The Belknap Complex has the best sequoia hiking in the Giant Sequoia National Monument. Although a small amount of logging was carried out in the 1920s, the sequoias apparently weren’t cut and today the grove appears remarkably well-preserved, with few obvious signs of logging.
The grove has two old-growth trails: the lowland Camp Nelson Trail, described here, and the upland Bear Creek Trail. Both of these trails have just a few short sections of sequoias, so you won’t see as many big trees as you would in, say, the Giant Forest. However, within those short sections, the scenery is just as good as the Giant Forest, and there aren’t any crowds.
The complex consists of the Belknap Camp, McIntyre, Wheel Meadow, and Carr Wilson groves. The name “McIntyre Grove” is sometimes applied to the whole complex.
The Nelson Trail runs along the bottom of a lushly wooded canyon, starting just outside Camp Nelson and passing through the Belknap and Wheel Meadow groves on it way to Quaking Aspen campground. For the first few miles it follows the Tule River, which is really more of a small creek. In this area there are some widely-scattered sequoias, mostly small to medium-sized, but with a few large trees. The woods are dense and lush and quite attractive, especially on cloudy days when the colors seem to be enhanced, the orangish sequoias standing out against the rich green foliage. After a few miles, the trail breaks away from both the creek and the sequoias for the final climb to Quaking Aspen.
Here’s the trailhead location in Google Maps.
To get to the trailhead, follow Nelson Road as it winds through Camp Nelson; continue past the campground and park at the end of the road. Parking here is free. If the small lot is full, there are a few pullouts along the road where you can park. There are also a few spots inside the campground where you can park for $5.
Some visitors park at the end of the dirt road south of Cedar Slope, which would be much closer to the best sequoias of the hike. The road is deeply rutted in one area, but I’ve driven it in a regular car. Parking at the bottom of this road cuts a mile off the hike to the grove’s best sequoias, but the drive takes so long that you don’t actually save any time.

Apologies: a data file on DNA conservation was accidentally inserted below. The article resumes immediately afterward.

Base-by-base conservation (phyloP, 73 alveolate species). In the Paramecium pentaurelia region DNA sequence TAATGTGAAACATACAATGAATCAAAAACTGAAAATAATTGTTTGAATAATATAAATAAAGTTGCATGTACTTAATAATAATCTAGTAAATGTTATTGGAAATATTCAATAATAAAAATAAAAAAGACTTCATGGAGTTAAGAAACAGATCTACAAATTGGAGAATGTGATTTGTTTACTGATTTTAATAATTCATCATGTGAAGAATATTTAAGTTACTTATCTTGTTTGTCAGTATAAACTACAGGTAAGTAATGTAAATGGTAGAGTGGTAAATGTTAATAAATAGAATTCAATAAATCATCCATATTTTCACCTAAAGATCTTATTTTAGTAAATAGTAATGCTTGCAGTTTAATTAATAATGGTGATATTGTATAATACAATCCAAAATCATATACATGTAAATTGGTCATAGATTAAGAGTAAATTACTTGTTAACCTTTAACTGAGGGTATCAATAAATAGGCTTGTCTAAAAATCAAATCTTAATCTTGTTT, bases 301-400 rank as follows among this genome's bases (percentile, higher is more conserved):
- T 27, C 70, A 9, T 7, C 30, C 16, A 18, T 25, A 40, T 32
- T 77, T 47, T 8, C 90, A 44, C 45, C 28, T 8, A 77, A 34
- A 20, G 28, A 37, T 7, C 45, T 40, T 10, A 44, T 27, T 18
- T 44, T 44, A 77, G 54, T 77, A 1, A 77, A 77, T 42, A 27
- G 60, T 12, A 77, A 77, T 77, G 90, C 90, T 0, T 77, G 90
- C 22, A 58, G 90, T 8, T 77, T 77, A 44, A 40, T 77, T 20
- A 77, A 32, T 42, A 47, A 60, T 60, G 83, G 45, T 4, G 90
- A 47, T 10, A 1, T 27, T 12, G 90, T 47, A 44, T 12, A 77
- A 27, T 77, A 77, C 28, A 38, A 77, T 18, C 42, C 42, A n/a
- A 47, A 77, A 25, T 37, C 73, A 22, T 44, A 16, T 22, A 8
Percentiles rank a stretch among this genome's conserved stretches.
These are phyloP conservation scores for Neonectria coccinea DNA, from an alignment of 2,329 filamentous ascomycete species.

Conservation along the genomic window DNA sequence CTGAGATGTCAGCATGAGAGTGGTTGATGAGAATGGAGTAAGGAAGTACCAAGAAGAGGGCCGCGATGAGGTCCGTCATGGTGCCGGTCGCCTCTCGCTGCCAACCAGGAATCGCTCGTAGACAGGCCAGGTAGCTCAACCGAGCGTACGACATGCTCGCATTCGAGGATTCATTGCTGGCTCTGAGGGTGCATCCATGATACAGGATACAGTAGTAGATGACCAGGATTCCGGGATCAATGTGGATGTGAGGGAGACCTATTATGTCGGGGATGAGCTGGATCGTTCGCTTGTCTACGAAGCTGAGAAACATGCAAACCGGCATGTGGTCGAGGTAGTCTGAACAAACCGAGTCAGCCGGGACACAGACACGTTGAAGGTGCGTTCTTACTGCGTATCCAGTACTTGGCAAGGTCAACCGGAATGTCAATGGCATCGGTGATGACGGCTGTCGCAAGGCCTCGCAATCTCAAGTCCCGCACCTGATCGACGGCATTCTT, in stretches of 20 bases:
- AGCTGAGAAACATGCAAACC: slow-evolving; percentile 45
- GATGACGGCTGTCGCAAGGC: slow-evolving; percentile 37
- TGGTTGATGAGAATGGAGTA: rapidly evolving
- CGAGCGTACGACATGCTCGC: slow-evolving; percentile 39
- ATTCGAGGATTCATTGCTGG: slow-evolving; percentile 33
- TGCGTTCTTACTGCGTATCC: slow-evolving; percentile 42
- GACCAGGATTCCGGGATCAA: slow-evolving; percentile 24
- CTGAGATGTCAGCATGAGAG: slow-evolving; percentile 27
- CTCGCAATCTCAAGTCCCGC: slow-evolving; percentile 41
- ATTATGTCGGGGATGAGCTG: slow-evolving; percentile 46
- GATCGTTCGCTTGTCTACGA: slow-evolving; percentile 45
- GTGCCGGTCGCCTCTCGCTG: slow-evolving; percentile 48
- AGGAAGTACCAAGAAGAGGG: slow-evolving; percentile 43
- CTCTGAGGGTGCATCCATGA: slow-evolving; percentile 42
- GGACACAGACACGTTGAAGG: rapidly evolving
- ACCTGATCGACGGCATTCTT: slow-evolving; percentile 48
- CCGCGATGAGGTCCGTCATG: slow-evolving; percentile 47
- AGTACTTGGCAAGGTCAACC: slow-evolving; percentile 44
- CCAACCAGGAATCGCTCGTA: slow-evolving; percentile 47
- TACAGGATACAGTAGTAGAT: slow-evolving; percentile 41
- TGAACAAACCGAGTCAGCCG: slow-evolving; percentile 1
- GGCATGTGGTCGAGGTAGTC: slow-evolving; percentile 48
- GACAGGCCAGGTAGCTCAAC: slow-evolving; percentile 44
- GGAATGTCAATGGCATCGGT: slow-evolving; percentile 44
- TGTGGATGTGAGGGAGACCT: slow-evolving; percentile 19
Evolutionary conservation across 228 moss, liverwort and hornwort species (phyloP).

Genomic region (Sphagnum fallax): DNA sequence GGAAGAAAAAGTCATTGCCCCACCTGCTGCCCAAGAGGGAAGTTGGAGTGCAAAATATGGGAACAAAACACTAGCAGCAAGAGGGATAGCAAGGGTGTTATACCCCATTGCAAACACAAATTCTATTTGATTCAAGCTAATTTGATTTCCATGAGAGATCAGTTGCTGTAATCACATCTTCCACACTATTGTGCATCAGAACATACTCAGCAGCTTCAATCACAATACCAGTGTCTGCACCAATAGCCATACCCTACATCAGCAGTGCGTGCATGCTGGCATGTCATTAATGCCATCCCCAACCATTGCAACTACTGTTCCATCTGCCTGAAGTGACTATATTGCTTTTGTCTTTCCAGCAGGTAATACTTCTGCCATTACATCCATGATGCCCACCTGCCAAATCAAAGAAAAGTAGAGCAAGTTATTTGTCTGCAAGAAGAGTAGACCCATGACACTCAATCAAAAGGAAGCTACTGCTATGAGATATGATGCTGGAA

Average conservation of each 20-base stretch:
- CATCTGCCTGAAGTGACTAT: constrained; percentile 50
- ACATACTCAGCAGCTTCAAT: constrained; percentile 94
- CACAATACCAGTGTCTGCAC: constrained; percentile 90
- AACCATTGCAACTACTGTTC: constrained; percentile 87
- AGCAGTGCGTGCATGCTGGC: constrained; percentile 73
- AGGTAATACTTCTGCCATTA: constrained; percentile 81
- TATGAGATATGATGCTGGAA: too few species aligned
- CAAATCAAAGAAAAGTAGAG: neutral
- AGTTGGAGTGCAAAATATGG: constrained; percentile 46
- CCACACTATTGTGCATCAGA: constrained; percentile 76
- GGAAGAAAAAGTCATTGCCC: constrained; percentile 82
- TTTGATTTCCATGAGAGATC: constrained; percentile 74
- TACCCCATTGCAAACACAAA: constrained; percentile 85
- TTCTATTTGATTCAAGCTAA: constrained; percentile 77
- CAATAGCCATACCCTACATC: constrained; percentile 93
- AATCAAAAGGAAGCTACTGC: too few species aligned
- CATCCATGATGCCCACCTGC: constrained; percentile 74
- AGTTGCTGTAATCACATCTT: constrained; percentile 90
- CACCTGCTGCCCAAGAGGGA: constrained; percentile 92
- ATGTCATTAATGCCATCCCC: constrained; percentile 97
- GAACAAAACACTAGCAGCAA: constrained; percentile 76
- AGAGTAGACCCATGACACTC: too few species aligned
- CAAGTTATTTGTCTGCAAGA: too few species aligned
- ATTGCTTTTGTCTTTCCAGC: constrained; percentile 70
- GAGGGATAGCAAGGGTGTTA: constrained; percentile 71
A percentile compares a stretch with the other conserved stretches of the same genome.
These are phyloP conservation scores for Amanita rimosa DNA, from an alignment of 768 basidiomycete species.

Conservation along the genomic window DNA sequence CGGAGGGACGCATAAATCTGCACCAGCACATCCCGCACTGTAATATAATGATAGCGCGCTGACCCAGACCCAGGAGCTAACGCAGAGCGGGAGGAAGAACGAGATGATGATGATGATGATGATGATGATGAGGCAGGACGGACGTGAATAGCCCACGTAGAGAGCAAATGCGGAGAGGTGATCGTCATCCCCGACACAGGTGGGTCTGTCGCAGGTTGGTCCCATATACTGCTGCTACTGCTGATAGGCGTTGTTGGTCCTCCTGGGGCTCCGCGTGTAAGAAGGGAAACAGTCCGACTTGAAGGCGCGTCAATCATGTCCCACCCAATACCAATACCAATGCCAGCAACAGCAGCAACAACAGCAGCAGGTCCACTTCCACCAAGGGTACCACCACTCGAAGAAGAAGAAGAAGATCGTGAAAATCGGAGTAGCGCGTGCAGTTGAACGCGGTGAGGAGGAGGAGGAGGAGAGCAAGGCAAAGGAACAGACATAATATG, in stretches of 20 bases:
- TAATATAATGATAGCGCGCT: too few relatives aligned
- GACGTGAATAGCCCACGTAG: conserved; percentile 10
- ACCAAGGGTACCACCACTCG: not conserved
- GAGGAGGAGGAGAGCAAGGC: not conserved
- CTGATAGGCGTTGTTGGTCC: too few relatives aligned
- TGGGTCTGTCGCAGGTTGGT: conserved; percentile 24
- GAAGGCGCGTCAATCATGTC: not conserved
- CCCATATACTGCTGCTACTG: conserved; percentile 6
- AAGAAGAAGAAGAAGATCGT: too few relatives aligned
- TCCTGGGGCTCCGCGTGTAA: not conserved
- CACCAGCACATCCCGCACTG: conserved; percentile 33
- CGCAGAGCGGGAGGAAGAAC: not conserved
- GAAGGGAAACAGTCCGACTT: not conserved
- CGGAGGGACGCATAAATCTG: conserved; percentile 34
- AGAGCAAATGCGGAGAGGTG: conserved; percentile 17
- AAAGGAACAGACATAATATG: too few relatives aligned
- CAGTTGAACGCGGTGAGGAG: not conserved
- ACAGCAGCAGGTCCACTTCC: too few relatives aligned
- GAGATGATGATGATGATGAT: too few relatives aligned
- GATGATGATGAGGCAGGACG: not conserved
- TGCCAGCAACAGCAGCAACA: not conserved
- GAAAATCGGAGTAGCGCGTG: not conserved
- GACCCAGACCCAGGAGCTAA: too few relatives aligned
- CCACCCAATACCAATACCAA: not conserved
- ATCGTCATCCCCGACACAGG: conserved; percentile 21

At the trailhead, the trail crosses a creek that may need to be forded, then begins a slight climb through sunny woods. The next few creek crossings have crude, homemade bridges. There aren’t any big sequoias for the first half mile, although some can be seen in the distance. Soon the woods get darker and denser and a few sequoias appear by the trail. This is part of Belknap Camp Grove. The sequoias grow within a dense thicket of very small pine trees; although no stumps are visible, usually this appearance means that the area has been logged. There’s very little groundcover and the area is rather dry-looking.
When you come to a cross trail, go left and then immediately right. To the left, the cross trail leads to the somewhat rough but drivable (in summer only) dirt road from Cedar Slope.
Shortly after the intersection, the trail crests a slight rise and enters a shallow basin containing a small but dense cluster of sequoias. This is the beginning of the Wheel Meadow Grove. The scenery improves a lot at this point; Wheel Meadow has its own distinctive look, bright and extravagantly green with ferns and leafy dogwood.
For the most part, the sequoias within the Wheel Meadow Grove are very widely scattered; mostly the trail passes through ordinary pine forest, with just a few sequoias next to the trail and a few more visible in the distance. However, the trail passes through three areas where the sequoias are more abundant.
The first is in the shallow basin at the beginning of the grove; here the canopy is unusually open, almost meadow-like, with some whitewood snags in the middle. The small but striking sequoia cluster ends soon after the trail passes through the trunk of a mid-sized sequoia.
The second sequoia cluster is in a small ravine that the trail switchbacks through. The ravine doesn’t have the lushness of the surrounding forest, but it does have some big sequoias. Unfortunately, after just a few yards the trail climbs out of the ravine and leaves the interesting sequoia landscape behind.
The final cluster of sequoias comes just after the last creek crossing. The woods here are darker and the sequoias have a more deeply-furrowed look, indicating that, despite their size, they’re relatively young.
Soon after the last creek crossing, the trail leaves the sequoias and begins a climbing the hillside, ending in a meadow. This final section isn’t especially interesting.
© 2013 David Baselt